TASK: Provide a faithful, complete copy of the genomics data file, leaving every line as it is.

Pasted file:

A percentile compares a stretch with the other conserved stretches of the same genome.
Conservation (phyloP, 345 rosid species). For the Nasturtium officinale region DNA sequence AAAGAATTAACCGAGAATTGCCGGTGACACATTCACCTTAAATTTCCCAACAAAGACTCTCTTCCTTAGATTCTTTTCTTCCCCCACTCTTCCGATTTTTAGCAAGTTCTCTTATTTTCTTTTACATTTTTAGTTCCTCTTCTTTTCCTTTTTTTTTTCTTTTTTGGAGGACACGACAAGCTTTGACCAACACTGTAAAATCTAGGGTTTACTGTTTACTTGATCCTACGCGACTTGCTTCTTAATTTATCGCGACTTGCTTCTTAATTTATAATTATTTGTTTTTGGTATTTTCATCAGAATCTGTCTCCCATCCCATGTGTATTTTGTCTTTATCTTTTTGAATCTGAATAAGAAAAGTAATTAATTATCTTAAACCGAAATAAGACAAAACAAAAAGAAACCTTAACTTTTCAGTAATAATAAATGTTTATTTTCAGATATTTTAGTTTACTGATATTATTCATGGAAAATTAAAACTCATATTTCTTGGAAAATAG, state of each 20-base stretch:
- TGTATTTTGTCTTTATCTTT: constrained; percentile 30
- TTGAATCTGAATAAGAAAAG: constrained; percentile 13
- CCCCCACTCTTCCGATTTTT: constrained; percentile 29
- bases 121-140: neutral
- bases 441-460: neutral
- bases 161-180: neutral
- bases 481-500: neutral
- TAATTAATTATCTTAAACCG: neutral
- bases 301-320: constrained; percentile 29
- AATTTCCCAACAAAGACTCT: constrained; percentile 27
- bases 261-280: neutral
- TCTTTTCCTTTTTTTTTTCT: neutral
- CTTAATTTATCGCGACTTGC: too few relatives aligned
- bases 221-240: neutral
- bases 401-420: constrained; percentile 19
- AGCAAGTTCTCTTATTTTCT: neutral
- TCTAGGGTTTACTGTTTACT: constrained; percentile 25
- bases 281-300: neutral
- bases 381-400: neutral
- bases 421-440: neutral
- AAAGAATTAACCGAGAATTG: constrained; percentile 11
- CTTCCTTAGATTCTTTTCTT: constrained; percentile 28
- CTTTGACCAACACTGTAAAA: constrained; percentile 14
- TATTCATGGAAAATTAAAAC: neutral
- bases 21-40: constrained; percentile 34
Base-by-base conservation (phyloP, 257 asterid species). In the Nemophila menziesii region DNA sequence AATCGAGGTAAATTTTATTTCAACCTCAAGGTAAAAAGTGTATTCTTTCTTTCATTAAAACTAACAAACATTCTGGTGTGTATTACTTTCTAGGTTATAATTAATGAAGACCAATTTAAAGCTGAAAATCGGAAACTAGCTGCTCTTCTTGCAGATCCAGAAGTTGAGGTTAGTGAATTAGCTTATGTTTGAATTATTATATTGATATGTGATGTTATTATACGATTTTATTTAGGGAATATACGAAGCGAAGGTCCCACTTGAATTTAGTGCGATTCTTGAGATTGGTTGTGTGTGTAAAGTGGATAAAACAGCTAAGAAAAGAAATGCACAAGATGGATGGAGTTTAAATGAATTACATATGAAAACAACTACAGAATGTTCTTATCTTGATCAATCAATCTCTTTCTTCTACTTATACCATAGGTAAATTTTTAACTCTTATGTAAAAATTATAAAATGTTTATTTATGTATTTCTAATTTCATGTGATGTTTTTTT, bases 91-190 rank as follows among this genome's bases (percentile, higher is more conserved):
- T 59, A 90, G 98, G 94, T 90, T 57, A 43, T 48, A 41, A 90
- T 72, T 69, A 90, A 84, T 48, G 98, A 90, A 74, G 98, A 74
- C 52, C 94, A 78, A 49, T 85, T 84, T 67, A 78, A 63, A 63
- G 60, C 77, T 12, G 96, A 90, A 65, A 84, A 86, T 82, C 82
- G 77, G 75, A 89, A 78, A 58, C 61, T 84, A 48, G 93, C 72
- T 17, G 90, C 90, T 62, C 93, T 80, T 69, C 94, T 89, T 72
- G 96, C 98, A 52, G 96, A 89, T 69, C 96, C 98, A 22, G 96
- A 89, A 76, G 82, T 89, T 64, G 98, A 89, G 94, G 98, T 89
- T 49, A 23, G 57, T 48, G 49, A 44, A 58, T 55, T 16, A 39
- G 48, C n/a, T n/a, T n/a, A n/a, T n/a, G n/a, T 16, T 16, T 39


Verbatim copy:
A percentile compares a stretch with the other conserved stretches of the same genome.
Conservation (phyloP, 345 rosid species). For the Nasturtium officinale region DNA sequence AAAGAATTAACCGAGAATTGCCGGTGACACATTCACCTTAAATTTCCCAACAAAGACTCTCTTCCTTAGATTCTTTTCTTCCCCCACTCTTCCGATTTTTAGCAAGTTCTCTTATTTTCTTTTACATTTTTAGTTCCTCTTCTTTTCCTTTTTTTTTTCTTTTTTGGAGGACACGACAAGCTTTGACCAACACTGTAAAATCTAGGGTTTACTGTTTACTTGATCCTACGCGACTTGCTTCTTAATTTATCGCGACTTGCTTCTTAATTTATAATTATTTGTTTTTGGTATTTTCATCAGAATCTGTCTCCCATCCCATGTGTATTTTGTCTTTATCTTTTTGAATCTGAATAAGAAAAGTAATTAATTATCTTAAACCGAAATAAGACAAAACAAAAAGAAACCTTAACTTTTCAGTAATAATAAATGTTTATTTTCAGATATTTTAGTTTACTGATATTATTCATGGAAAATTAAAACTCATATTTCTTGGAAAATAG, state of each 20-base stretch:
- TGTATTTTGTCTTTATCTTT: constrained; percentile 30
- TTGAATCTGAATAAGAAAAG: constrained; percentile 13
- CCCCCACTCTTCCGATTTTT: constrained; percentile 29
- bases 121-140: neutral
- bases 441-460: neutral
- bases 161-180: neutral
- bases 481-500: neutral
- TAATTAATTATCTTAAACCG: neutral
- bases 301-320: constrained; percentile 29
- AATTTCCCAACAAAGACTCT: constrained; percentile 27
- bases 261-280: neutral
- TCTTTTCCTTTTTTTTTTCT: neutral
- CTTAATTTATCGCGACTTGC: too few relatives aligned
- bases 221-240: neutral
- bases 401-420: constrained; percentile 19
- AGCAAGTTCTCTTATTTTCT: neutral
- TCTAGGGTTTACTGTTTACT: constrained; percentile 25
- bases 281-300: neutral
- bases 381-400: neutral
- bases 421-440: neutral
- AAAGAATTAACCGAGAATTG: constrained; percentile 11
- CTTCCTTAGATTCTTTTCTT: constrained; percentile 28
- CTTTGACCAACACTGTAAAA: constrained; percentile 14
- TATTCATGGAAAATTAAAAC: neutral
- bases 21-40: constrained; percentile 34
Base-by-base conservation (phyloP, 257 asterid species). In the Nemophila menziesii region DNA sequence AATCGAGGTAAATTTTATTTCAACCTCAAGGTAAAAAGTGTATTCTTTCTTTCATTAAAACTAACAAACATTCTGGTGTGTATTACTTTCTAGGTTATAATTAATGAAGACCAATTTAAAGCTGAAAATCGGAAACTAGCTGCTCTTCTTGCAGATCCAGAAGTTGAGGTTAGTGAATTAGCTTATGTTTGAATTATTATATTGATATGTGATGTTATTATACGATTTTATTTAGGGAATATACGAAGCGAAGGTCCCACTTGAATTTAGTGCGATTCTTGAGATTGGTTGTGTGTGTAAAGTGGATAAAACAGCTAAGAAAAGAAATGCACAAGATGGATGGAGTTTAAATGAATTACATATGAAAACAACTACAGAATGTTCTTATCTTGATCAATCAATCTCTTTCTTCTACTTATACCATAGGTAAATTTTTAACTCTTATGTAAAAATTATAAAATGTTTATTTATGTATTTCTAATTTCATGTGATGTTTTTTT, bases 91-190 rank as follows among this genome's bases (percentile, higher is more conserved):
- T 59, A 90, G 98, G 94, T 90, T 57, A 43, T 48, A 41, A 90
- T 72, T 69, A 90, A 84, T 48, G 98, A 90, A 74, G 98, A 74
- C 52, C 94, A 78, A 49, T 85, T 84, T 67, A 78, A 63, A 63
- G 60, C 77, T 12, G 96, A 90, A 65, A 84, A 86, T 82, C 82
- G 77, G 75, A 89, A 78, A 58, C 61, T 84, A 48, G 93, C 72
- T 17, G 90, C 90, T 62, C 93, T 80, T 69, C 94, T 89, T 72
- G 96, C 98, A 52, G 96, A 89, T 69, C 96, C 98, A 22, G 96
- A 89, A 76, G 82, T 89, T 64, G 98, A 89, G 94, G 98, T 89
- T 49, A 23, G 57, T 48, G 49, A 44, A 58, T 55, T 16, A 39
- G 48, C n/a, T n/a, T n/a, A n/a, T n/a, G n/a, T 16, T 16, T 39